market economy

A market economy, also widely known as a “free market economy,” is one in which goods are bought and sold and prices are determined by the free market, with a minimum of external government control.

A market economy is the basis of the capitalist system. The opposite of a market economy — i.e, a “non-market” or “planned” economy — is one that is heavily regulated or controlled by the government, most notably in socialist or communist countries. Feelings run high among supporters of both types, as exemplified by the famous American economist Milton Friedman who said that “Underlying most arguments against the free market is a lack of belief in freedom itself.” Ouch.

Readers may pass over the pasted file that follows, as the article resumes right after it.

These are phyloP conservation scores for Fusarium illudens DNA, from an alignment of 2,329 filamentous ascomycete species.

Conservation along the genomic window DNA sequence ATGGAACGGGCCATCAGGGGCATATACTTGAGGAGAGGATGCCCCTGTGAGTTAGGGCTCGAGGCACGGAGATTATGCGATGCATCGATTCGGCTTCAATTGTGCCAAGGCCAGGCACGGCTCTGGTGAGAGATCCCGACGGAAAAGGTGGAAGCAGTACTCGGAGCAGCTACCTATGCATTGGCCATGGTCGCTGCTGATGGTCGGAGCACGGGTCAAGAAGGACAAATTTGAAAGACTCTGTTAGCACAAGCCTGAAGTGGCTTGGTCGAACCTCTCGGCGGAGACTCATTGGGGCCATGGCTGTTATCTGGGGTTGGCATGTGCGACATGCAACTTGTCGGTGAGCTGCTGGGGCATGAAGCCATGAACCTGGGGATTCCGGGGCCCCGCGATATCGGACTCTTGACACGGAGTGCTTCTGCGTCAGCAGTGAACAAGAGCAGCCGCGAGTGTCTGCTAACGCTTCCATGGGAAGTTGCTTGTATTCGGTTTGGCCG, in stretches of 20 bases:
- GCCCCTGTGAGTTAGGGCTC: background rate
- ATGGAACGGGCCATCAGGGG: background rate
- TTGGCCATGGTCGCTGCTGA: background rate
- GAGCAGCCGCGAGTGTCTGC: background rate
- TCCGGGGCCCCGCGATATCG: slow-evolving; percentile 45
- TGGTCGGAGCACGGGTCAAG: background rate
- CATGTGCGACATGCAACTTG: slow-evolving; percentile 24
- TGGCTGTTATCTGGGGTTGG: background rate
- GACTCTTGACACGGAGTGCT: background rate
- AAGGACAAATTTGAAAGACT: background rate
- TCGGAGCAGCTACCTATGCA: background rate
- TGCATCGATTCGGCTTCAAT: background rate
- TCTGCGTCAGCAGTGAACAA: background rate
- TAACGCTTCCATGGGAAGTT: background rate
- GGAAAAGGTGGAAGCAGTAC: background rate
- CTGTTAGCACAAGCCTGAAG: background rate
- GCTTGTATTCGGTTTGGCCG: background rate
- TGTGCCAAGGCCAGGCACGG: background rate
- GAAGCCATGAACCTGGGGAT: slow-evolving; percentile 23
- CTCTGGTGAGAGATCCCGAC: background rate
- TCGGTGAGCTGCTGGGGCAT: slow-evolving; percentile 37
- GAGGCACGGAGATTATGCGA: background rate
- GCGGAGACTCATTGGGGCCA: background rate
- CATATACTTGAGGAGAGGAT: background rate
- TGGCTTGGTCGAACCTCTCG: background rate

Definitions of market economy
  1. noun

    an economy that relies chiefly on market forces to allocate goods and resources and to determine prices

    free enterprise, laissez-faire economy, private enterprise
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    non-market economy

    an economy that is not a market economy

    capitalism, capitalist economy

    an economic system based on private ownership of capital
    venture capitalism

    capitalism that invests in innovative enterprises (especially high technology) where the potential profits are large
    type of:

    economic system, economy

    the system of production and distribution and consumption

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